China’s Beer Industry Experiences Lowest Drop in 5 Years

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In 2015, the brewery business in China experienced its lowest decline in five years despite the fact that local brands are still dominating in the market, industry experts have revealed.

Last year, beer sales volumes in China declined by five percent to nearly 48 million liters compared with a year earlier. Euromonitor International research manager Joy Huang said that in 2014, sales dropped by just one percent year-on-year.

Huang explained that the factors behind the decline includes the cool summer as well as the country’s economic slowdown and netizens growing consciousness over their health. She further added that it could also be a result of fewer people eating out and more stringent drunk driving rules.

According to Mintel Group Ltd., China’s beer market is maturing despite the fact that the total sales volume has declined over the past few years. It also claimed that the market is strengthening, noting that nearly three-fourths of the total volume are taken by the top five beer enterprises. Smaller establishments, on the other hand, comprise between 10 and 15 percent of the market share, while the rest goes to imported products.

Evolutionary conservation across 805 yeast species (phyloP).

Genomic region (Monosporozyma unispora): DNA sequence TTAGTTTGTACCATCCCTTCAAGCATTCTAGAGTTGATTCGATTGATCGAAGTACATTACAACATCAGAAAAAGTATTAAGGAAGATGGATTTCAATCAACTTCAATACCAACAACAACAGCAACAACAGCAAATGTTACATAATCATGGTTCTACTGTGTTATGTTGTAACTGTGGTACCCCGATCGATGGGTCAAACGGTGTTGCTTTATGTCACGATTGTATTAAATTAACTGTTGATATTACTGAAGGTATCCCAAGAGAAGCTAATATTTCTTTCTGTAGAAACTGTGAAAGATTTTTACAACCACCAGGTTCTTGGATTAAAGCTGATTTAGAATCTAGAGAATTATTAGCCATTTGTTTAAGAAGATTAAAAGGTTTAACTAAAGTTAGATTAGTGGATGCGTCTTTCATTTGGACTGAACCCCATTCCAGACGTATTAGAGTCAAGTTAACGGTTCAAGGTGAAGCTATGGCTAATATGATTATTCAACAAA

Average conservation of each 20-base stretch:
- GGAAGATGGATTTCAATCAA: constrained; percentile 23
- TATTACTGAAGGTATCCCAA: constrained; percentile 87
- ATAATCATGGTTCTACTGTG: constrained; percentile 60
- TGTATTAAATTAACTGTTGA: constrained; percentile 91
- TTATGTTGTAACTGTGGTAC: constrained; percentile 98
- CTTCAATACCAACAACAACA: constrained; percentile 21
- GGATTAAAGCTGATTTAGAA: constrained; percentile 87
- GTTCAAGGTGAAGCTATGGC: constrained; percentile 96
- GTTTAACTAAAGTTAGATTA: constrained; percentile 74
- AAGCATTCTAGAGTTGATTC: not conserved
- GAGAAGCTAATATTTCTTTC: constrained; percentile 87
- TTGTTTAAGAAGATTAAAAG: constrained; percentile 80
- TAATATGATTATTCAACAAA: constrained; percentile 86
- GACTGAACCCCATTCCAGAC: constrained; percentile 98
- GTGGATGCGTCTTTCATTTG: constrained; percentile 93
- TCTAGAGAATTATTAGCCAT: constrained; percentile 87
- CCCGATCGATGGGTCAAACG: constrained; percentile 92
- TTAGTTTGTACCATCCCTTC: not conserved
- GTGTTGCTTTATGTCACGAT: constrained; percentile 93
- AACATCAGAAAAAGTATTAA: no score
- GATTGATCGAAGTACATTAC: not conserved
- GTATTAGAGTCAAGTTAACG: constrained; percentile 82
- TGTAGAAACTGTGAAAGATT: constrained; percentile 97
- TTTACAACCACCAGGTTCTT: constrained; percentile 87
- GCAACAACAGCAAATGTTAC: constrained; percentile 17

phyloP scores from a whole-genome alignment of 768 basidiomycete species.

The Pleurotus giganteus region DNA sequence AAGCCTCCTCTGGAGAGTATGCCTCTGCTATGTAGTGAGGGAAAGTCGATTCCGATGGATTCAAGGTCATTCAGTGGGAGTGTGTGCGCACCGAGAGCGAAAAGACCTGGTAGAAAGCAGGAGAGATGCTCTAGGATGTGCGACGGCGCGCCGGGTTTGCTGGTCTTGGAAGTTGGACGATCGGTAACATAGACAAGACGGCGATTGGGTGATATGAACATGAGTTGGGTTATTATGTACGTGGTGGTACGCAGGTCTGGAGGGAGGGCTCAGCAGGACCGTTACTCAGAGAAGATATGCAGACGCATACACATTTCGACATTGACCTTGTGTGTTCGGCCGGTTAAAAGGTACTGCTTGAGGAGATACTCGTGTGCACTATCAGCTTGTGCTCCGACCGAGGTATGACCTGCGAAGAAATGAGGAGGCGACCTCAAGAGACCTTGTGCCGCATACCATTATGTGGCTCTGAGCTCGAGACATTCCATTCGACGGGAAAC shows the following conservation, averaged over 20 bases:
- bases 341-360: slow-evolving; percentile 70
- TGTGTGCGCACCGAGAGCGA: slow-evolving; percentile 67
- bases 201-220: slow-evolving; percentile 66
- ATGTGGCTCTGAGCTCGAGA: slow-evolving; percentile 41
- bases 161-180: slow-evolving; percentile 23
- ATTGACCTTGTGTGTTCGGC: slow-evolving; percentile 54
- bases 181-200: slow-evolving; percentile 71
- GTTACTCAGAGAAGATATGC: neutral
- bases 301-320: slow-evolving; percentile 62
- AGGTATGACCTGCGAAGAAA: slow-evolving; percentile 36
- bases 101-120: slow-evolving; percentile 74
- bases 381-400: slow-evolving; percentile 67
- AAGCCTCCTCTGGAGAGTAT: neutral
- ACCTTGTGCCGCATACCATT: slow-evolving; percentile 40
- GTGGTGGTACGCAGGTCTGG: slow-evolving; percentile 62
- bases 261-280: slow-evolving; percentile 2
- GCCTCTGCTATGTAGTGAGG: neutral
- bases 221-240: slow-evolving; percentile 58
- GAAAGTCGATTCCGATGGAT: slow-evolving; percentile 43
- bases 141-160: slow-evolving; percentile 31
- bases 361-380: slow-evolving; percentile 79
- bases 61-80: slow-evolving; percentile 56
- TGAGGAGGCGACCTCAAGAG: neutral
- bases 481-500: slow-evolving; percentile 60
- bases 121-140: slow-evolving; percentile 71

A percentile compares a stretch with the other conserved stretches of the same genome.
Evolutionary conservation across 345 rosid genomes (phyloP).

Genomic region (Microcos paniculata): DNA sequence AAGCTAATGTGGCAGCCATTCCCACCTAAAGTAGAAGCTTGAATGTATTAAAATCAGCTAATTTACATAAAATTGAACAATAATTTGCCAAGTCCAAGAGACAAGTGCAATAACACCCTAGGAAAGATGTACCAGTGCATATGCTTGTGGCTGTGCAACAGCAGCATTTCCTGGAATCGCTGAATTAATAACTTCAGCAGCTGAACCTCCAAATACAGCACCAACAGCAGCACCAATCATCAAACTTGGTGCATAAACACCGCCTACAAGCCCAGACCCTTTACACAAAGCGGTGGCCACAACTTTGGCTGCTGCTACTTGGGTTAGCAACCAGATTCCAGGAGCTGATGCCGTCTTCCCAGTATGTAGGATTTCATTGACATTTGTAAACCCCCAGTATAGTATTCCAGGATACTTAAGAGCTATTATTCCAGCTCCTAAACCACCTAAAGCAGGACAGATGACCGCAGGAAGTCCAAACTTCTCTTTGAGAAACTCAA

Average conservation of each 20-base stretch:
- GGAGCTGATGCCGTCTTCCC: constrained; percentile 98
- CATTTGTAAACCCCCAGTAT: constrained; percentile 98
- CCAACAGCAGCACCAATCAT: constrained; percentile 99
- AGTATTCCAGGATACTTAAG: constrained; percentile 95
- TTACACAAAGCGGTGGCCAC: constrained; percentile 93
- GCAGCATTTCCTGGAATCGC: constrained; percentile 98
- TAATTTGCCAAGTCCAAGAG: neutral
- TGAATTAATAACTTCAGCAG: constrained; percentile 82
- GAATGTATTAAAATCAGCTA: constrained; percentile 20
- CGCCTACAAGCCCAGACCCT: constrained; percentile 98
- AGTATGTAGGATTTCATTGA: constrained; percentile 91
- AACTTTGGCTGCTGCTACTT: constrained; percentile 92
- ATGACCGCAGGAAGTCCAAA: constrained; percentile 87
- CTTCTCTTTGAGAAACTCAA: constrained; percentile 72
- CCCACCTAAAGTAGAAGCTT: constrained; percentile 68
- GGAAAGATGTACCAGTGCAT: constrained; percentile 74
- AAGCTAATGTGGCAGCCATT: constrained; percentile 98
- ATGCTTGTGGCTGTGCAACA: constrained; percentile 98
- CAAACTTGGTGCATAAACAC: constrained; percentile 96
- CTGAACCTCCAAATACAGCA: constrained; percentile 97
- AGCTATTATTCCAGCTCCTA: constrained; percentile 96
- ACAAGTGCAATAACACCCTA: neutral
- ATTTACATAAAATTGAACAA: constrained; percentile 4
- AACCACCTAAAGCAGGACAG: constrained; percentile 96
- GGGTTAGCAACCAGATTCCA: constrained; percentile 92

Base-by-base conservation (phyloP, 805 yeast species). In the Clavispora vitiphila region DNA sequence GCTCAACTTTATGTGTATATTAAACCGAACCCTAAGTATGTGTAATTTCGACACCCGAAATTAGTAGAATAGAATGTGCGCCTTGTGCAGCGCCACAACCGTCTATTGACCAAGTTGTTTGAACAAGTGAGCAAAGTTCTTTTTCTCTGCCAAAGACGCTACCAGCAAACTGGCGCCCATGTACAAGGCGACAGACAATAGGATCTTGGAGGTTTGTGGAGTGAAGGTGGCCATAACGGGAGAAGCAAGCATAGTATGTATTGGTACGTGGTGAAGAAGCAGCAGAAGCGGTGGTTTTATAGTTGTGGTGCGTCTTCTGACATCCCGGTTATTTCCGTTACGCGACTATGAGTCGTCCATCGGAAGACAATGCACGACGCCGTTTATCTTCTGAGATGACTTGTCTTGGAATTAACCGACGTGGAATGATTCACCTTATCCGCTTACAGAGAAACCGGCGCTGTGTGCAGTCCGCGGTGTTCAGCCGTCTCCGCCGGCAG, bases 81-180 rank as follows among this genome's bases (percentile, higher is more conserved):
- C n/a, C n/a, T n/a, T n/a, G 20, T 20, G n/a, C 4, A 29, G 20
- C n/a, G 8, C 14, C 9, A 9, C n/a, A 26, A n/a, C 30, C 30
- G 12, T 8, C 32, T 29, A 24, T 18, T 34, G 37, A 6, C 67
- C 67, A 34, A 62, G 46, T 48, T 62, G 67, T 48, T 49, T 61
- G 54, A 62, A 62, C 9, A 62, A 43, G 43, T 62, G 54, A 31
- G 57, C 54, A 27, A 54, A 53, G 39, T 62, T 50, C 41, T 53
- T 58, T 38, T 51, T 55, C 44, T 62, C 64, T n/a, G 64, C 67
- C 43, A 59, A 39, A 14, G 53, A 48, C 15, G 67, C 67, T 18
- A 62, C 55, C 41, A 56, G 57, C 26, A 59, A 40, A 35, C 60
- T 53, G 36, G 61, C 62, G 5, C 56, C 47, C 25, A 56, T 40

Although the sales volume in China’s beer industry has declined, the total market value has increased, potentially due to the increased premium brands promotion. However, foreign brands are still dwarfed by local products in the market.

Of the respondents surveyed, only 1 percent claimed to solely drink imported beers. The report reveals that this can be accounted for by the fact that small cities unlike major ones are less exposed to foreign beers, implying international brands should boost their efforts to penetrate them.

Aside from that, imported beers are also more expensive, thus forcing low-wage drinkers to resort to local beers. Also, there is a lack of education about international beer brands, which most likely contributes to the discrepancy.

Given these factors, foreign brands should concentrate on increasing their visibility across China, even in small cities, the report said. It further suggested that brands should modify their products to suit the palates of the Chinese market.

Beside the fact that not all Chinese have the luxury to dispose money on premium and foreign beer brands, 29 percent of the individuals surveyed never thought international brands were up for sale in the country.

Tsingtao and Snow are currently the leading brands in China. The Western brand Budweiser, on the other hand, not only comes fourth in popularity, but also as the most well-established foreign beer brand in the country. Trailing behind is Carlsberg and Heineken.